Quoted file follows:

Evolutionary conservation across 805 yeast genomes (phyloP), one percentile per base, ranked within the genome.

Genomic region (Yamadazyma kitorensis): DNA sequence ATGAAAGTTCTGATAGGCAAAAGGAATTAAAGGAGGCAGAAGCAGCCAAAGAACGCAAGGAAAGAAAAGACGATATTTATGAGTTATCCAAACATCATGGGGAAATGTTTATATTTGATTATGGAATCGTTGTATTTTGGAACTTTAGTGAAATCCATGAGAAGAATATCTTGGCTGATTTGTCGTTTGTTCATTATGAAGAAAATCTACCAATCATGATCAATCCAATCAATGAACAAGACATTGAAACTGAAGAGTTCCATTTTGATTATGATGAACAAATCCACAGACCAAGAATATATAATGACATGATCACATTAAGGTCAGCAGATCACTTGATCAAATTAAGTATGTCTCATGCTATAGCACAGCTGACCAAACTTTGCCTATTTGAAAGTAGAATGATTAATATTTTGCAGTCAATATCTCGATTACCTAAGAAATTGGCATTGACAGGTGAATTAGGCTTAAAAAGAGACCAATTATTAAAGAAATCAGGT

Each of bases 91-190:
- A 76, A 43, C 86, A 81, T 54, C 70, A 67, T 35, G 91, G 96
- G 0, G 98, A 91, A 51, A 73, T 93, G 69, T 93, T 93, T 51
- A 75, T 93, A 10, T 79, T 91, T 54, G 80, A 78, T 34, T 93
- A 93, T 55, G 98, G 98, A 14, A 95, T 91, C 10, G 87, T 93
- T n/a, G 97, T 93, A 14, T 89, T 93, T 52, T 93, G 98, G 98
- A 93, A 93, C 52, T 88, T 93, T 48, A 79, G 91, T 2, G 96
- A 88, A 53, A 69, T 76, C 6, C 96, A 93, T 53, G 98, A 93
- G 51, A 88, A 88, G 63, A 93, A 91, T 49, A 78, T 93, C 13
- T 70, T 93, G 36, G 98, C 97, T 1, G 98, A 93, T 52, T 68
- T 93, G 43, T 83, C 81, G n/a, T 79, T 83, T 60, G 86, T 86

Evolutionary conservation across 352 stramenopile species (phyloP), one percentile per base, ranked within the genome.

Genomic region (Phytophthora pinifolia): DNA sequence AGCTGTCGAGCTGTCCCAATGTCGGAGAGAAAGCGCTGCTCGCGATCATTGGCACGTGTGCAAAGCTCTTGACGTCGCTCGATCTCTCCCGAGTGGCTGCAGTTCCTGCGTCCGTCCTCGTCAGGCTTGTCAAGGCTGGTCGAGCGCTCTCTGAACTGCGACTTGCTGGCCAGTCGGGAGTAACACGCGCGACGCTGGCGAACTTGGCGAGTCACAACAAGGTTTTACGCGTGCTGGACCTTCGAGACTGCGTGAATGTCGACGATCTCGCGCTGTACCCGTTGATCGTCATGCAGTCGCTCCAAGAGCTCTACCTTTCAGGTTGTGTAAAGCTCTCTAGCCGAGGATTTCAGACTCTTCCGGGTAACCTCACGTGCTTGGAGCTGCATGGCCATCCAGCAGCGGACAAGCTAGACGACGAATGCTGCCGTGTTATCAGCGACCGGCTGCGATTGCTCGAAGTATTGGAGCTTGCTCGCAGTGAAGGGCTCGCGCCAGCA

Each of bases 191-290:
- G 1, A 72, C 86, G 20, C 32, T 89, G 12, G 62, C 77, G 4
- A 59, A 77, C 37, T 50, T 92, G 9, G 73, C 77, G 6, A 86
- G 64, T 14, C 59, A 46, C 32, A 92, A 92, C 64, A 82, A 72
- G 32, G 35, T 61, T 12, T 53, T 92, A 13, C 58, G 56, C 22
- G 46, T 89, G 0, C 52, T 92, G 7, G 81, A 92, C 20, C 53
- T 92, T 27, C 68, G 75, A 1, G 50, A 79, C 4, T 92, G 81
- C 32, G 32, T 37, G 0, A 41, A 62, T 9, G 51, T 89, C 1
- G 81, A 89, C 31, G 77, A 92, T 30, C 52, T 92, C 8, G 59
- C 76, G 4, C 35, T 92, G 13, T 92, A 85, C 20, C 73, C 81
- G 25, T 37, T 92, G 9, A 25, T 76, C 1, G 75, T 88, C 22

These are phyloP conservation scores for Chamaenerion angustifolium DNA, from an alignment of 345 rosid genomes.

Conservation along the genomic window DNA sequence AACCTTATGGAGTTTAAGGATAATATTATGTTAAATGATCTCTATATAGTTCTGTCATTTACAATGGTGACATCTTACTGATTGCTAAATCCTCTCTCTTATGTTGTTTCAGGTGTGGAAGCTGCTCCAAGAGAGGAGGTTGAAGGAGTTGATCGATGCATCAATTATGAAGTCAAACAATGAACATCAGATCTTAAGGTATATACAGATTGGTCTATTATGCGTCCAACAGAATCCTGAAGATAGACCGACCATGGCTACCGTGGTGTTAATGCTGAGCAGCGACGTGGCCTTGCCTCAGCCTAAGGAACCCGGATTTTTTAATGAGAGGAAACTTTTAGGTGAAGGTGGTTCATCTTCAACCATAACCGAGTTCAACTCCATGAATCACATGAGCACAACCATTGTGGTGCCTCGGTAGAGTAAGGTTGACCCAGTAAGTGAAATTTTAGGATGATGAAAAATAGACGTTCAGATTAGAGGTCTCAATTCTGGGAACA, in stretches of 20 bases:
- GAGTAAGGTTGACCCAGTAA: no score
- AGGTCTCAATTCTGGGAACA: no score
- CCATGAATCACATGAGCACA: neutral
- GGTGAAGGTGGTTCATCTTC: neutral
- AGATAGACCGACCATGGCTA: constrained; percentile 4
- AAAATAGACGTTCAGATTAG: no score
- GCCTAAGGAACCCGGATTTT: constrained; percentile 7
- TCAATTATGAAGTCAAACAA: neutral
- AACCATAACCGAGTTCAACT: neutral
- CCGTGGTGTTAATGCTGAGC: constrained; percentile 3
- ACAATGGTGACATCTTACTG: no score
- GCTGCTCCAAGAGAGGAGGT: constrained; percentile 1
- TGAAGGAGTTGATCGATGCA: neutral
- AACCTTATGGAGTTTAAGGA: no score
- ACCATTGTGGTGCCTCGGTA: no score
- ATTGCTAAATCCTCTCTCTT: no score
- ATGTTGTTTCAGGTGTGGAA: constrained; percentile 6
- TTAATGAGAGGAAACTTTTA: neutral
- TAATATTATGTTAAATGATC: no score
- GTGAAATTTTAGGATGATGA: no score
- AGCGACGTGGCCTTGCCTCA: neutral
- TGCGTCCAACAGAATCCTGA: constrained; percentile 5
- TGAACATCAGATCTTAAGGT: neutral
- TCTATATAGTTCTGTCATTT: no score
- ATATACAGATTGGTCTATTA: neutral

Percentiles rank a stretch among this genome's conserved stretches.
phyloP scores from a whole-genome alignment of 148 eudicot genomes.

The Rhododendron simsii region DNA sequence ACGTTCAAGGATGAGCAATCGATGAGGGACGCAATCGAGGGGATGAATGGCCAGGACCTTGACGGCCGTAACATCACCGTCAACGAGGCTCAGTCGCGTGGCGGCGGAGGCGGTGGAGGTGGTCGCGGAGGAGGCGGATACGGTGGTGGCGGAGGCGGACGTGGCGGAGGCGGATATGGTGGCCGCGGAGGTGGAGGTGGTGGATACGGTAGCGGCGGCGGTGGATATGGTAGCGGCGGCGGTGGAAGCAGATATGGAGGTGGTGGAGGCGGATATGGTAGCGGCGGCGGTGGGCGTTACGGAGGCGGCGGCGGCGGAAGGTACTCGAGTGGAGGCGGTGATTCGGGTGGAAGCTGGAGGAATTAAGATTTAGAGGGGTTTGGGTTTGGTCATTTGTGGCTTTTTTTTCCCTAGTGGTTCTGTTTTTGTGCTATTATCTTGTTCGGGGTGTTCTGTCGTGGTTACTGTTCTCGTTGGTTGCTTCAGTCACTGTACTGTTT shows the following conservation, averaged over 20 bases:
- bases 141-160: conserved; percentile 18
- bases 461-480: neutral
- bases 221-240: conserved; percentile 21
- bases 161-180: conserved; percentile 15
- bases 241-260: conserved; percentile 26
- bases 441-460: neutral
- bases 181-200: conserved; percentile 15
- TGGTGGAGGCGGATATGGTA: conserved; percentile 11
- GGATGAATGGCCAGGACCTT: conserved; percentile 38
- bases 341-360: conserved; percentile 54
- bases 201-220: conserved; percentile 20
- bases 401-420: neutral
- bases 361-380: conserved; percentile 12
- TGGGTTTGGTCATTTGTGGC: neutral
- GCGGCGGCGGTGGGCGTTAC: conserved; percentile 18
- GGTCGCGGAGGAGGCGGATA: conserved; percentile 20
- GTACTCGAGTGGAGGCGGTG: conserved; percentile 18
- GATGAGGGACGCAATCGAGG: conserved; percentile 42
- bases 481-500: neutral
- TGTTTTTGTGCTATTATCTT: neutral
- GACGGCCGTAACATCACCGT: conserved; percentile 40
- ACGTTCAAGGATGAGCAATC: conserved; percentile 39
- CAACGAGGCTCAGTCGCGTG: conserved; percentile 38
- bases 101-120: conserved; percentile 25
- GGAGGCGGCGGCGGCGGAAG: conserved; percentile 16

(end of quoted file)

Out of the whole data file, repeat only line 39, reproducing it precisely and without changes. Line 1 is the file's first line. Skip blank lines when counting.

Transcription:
- ACAATGGTGACATCTTACTG: no score